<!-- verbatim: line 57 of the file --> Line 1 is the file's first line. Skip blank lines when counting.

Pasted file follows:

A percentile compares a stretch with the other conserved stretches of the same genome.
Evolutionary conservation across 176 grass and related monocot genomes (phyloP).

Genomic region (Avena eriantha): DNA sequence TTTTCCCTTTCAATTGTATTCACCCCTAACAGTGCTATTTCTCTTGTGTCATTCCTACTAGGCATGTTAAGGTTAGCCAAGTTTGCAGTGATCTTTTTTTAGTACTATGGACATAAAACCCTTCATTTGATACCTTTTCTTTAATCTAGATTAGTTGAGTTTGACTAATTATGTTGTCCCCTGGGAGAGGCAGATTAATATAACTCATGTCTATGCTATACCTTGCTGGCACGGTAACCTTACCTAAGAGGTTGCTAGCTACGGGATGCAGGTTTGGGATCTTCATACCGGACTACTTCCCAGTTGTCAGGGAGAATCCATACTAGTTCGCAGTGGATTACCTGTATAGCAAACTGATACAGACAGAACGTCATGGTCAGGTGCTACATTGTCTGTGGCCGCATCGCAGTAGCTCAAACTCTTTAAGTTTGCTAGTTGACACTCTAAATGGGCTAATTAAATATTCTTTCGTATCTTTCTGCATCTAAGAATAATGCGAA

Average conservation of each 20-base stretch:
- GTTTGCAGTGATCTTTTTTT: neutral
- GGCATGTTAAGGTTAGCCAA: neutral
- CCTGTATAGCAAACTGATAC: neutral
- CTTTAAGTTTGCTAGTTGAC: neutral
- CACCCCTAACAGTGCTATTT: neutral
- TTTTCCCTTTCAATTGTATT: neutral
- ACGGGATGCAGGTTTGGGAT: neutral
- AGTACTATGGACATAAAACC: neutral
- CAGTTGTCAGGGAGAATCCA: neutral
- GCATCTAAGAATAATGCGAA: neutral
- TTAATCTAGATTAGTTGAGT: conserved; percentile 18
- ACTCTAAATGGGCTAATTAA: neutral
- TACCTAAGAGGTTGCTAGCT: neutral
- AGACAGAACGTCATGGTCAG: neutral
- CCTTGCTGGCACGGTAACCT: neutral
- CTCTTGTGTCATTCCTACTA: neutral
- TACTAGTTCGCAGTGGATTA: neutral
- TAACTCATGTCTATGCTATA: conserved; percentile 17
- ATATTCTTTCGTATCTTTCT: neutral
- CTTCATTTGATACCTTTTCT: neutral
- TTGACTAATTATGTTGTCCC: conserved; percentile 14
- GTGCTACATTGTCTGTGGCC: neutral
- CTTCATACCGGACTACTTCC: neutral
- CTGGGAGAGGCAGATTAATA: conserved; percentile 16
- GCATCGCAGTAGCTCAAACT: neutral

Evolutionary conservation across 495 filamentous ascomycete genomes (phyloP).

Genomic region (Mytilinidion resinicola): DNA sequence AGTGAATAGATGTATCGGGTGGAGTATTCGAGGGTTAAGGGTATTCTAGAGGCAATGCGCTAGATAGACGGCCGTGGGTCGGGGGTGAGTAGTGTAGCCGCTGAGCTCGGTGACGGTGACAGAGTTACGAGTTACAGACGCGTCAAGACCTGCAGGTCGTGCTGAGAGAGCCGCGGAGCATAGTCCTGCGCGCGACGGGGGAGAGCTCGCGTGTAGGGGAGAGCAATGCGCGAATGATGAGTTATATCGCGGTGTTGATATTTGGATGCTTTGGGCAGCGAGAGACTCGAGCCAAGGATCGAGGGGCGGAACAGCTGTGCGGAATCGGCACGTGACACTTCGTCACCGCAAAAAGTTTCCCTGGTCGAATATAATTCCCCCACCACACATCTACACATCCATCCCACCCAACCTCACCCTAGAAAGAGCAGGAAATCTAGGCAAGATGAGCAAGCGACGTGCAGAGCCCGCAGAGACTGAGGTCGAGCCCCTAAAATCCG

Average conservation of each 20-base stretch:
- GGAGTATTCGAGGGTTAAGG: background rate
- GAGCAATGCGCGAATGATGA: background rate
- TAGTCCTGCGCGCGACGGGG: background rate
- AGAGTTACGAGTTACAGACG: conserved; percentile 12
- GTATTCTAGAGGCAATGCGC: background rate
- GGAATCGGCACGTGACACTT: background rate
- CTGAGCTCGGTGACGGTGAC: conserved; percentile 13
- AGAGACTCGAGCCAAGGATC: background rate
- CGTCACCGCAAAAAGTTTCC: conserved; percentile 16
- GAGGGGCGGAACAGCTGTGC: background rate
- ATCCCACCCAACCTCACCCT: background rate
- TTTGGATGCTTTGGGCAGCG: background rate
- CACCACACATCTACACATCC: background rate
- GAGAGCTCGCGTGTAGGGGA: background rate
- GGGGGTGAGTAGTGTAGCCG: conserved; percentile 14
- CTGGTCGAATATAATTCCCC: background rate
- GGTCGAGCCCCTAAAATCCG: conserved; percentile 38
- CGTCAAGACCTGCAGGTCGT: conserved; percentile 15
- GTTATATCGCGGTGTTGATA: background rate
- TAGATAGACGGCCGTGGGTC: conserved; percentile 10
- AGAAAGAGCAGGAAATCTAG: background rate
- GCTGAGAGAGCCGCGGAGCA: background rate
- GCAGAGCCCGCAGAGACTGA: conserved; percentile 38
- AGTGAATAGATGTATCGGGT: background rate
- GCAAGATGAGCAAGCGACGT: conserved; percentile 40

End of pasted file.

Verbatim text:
- GCAAGATGAGCAAGCGACGT: conserved; percentile 40